Hyperloops are good, holograms are better
The future of business looks like 54 minutes and $17.4 billion.
Every single year Australians spend $17.4 billion on business travel and 54 minutes going to and from work.
But what if the discussion was about avoiding the need to travel at all?
It was a point touched on by MYOB’s own Chief Technology Officer Simon Raik-Allen in our Future of Business report, published earlier this year.
“In 25 years’ time the holographic projection of people and things will be the biggest change to the workplace since email,” he wrote.
“Seminars, that became webinars in the ’90s, will now become holonars.
“You will sit in virtual auditoriums, next to three-dimensional light-based images of your colleagues from around the globe watching a hologram on the stage of someone giving a talk – and you will do this just as easily as you gather in the office today.”
Despite information technology getting more and more sophisticated, we are travelling for business more and more.
Business people see a lot of airports
Australians travel a lot by plane – it’s one of the functions of having a large continent, and we also spend a heck of a lot of money on business travel.
Whichever way you look at it, a lot of flying and a lot of money is being spent on travelling between cities for business.
When you go through the numbers above, you can start to see the potential for saving time and money presented by alternatives to air travel and overnight business trips.
If we are able to bring hologram technology to a point where we could all sit in the same room regardless of location, could we reduce the need for in-person meetings?
On the road again
The ability to connect workplaces and workspaces has the ability to dramatically reduce the need to travel for work in the first place.
Undoubtedly, the situation is getting worse and governments are spending billions of dollars on new infrastructure to cope with the demand.
For example, the Victorian government is reportedly weighing up spending $300 million on Southern Cross Station in Melbourne to help cope with swelling passenger numbers.
This is less than 10 years after it was last overhauled.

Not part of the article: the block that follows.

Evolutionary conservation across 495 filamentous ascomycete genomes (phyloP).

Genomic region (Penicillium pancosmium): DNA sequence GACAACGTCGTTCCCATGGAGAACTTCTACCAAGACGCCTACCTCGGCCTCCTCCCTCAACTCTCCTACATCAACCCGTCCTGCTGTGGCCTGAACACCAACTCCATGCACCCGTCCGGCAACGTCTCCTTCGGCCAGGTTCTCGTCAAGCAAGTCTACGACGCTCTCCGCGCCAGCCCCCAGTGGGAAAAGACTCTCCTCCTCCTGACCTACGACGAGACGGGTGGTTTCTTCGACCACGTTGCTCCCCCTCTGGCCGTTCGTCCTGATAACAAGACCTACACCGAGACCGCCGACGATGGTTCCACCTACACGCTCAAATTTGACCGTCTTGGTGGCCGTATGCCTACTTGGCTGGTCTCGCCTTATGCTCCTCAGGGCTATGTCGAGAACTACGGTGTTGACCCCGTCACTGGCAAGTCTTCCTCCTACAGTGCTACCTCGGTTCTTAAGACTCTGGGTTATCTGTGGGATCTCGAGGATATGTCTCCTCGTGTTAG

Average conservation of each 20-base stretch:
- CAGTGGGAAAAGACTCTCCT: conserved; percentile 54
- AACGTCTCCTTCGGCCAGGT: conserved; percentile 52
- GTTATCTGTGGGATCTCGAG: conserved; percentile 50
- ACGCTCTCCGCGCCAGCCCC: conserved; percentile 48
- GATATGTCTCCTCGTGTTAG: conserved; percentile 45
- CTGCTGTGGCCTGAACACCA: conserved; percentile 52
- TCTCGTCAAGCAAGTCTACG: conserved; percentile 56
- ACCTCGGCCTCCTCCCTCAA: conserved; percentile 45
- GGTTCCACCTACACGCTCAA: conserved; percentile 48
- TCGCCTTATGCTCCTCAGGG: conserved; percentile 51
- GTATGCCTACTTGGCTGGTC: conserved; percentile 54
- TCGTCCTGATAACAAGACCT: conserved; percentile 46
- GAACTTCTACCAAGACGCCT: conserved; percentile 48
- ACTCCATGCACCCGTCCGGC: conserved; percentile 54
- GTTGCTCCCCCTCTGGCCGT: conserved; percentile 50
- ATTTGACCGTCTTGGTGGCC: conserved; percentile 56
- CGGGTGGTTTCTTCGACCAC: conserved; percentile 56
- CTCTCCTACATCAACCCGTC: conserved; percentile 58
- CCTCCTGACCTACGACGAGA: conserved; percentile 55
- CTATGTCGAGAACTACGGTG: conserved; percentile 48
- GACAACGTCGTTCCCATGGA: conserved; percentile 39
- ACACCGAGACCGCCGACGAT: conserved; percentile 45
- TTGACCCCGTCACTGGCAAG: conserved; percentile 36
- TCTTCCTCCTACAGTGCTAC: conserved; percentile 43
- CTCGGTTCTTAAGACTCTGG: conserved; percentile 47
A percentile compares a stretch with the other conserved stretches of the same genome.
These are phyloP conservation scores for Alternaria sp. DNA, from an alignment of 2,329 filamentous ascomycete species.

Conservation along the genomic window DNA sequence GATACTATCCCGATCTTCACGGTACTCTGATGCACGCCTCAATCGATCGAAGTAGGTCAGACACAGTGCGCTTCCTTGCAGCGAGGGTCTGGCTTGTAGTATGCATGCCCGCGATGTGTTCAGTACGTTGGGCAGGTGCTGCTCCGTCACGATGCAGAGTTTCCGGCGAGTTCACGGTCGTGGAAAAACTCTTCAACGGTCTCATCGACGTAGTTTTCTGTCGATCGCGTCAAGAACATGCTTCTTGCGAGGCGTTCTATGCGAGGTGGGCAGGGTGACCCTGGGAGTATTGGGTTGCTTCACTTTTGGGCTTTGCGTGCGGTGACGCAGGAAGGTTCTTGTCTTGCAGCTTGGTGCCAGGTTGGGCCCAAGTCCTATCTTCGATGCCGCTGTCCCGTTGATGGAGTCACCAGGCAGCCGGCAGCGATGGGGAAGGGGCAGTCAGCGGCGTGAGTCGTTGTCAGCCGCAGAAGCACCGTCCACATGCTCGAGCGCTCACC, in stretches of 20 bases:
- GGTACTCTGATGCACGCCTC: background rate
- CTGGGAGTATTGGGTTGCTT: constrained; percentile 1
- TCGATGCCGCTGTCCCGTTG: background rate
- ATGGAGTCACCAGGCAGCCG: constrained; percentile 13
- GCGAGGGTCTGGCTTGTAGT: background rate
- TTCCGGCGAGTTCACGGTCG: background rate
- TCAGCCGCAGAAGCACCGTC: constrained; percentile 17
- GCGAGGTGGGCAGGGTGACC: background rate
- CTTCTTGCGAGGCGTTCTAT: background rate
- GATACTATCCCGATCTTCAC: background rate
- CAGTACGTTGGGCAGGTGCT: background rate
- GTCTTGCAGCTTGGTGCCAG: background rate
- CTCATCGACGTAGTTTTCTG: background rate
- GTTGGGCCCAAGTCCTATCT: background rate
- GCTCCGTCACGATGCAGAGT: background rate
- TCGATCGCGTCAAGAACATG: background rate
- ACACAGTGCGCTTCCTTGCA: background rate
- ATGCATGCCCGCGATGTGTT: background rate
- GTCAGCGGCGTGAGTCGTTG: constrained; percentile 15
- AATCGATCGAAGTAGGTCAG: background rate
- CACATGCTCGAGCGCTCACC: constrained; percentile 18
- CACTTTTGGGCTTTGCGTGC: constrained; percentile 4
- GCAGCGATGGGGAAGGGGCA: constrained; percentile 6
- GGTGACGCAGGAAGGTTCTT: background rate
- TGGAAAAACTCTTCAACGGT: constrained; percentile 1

Instead, the future of work presents a new vision. One where people will get back to their communities.
Raik-Allen presents a vision where the vision isn’t about the commute, but about eliminating the need for the commute altogether.
“The focus of 2040 will be the ‘suburban village’. You will live, work, eat and learn primarily within walking distance of your house,” he wrote.
While there is a growing trend within business towards giving an employee one day per week they can work from home, as technology evolves this will become even more common.
Teleconferencing will become holo-conferencing, and the role of the actual office in a company’s fortunes will be diminished.
Raik-Allen goes one step further.
“Rather than the office, or even the remote workspace, localised centres will emerge as the home of business – giant warehouses, which are used by employees from many different companies, spread around the globe,” he wrote.
“These will be based around suburbs or communities in response to the growing expense of constructing traditional inner-city office buildings.
“Within each will be rooms filled with giant wall-sized screens allowing us to work in a fully virtual, telepresence model.”
It’s a fairly mind-boggling shift given we’ve been going to a central place for work for more than a century.
In this model, it’s entirely possible that the commute will be a thing we just tell our kids and grandkids about.
Back in my day we used to pack onto metallic tubes like sardines which transported us many miles away from home so we could make a living…
Sounds a bit ludicrous, doesn’t it?
At the moment, the conversation is about lessening a problem – shortening the time we spend commuting to and from work.
Isn’t it time that we talked about eliminating the problem altogether?